You gotta love the quote, “withdrawal”; the U.K 
withdraws from Europe. It amazes me that the 
entire campaign, whether you are an “in” or “out” 
campaigner, actually centres on the principle of the 
prospect of the U.K leaving the E.U.

The entertainment factor of Farage and Johnson (and let it be known that I’ve been a fan of both) prancing around, beating the “U.K better out” drum, whilst in the same drum beat assuring us all that they will get a better deal with Europe is quite frankly, different class.

In short, let’s leave this rather morbid party, of which we happen to be a pretty strong player in, only to then, once we are out and quite frankly piss everyone off, knock on their door and ask if we can play again. Best of all they think we will be in a position of strength in doing this - it’s genius!

Yes there are deficiencies in Europe, a great many in fact, but to suggest that we would be better able to change them from outside than from within, is somewhat far-fetched.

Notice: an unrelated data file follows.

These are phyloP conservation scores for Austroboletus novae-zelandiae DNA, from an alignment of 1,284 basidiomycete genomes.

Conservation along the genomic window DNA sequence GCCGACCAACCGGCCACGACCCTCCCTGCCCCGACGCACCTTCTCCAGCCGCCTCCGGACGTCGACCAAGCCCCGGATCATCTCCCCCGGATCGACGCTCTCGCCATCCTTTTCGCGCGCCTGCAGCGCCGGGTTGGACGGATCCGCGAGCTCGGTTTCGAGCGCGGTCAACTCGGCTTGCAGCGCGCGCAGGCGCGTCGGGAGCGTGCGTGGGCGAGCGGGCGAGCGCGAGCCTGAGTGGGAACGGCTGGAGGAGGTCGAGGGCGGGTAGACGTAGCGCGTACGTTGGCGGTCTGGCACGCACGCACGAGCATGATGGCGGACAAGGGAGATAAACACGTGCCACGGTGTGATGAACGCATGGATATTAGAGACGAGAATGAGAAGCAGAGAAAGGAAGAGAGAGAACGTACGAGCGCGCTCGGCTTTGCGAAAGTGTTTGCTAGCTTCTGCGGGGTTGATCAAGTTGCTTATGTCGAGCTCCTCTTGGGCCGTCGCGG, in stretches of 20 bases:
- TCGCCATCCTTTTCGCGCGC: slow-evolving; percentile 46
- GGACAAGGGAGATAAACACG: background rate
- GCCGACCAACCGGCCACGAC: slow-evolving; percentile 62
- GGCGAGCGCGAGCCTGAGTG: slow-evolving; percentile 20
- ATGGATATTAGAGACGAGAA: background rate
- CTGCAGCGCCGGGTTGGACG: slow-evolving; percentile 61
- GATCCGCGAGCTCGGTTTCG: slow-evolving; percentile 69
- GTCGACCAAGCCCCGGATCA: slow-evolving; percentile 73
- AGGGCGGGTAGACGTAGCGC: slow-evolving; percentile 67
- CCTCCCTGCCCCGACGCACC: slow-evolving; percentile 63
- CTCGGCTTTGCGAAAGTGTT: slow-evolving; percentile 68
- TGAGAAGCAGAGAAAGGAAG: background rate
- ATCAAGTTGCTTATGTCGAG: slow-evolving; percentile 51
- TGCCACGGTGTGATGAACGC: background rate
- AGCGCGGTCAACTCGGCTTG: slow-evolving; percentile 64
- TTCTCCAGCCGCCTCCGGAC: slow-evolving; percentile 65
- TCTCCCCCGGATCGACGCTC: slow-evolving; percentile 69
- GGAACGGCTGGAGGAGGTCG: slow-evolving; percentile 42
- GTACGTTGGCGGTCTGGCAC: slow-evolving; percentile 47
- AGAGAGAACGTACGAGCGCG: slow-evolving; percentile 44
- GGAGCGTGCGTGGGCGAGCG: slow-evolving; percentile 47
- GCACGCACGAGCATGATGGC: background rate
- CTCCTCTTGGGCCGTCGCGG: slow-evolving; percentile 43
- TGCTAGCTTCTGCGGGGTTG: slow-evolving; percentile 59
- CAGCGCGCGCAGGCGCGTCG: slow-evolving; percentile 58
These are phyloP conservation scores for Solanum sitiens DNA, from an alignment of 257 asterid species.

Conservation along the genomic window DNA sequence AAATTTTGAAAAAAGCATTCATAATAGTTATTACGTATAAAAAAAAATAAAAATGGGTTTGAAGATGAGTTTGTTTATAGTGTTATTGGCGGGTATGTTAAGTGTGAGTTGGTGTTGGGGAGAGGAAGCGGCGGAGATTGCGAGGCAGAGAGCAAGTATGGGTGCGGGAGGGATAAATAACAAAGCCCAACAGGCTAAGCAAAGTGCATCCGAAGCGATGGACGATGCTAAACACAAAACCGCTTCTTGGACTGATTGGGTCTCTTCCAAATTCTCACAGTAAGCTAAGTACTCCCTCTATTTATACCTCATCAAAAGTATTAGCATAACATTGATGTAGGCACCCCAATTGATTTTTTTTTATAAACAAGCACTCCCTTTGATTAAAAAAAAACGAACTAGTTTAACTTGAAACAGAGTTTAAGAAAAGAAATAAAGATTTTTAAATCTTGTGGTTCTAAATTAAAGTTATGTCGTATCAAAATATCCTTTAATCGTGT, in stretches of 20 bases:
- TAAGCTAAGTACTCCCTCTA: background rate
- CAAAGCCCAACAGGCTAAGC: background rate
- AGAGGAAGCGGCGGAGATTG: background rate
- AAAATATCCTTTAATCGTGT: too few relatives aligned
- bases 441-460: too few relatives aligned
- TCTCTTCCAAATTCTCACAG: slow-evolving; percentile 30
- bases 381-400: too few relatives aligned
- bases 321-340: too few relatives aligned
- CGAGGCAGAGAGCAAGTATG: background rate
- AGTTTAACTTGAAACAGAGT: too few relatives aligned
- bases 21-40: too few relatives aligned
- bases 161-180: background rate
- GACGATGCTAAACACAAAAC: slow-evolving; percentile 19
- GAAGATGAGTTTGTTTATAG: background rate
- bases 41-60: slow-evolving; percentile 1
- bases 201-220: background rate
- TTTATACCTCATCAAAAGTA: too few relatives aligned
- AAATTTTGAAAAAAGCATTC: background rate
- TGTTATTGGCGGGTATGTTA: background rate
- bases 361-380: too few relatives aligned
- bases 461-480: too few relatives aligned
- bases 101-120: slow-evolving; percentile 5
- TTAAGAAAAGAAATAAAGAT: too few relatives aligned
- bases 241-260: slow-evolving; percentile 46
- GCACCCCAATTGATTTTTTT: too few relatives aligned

This referendum is neither about the U.K. leaving, or staying in the EU, it is in my view, about how it renegotiates its position and that of Europe’s, in the longer term. The U.K. doesn’t get to leave Europe and even if it tried to, it would still take years to implement, anything between 2 -10 years, as indicated by parliamentary committees, BoE and other such bodies - by which point its new terms / framework and structure, not to mention relationship, would still represent a membership with Europe anyway. Mind boggling or what! All we need now is “The Donald” weighing in and pledging his support to Boris toward building a Wall across the channel - financed by Greece, project managed by Spain and constructed by the Italians.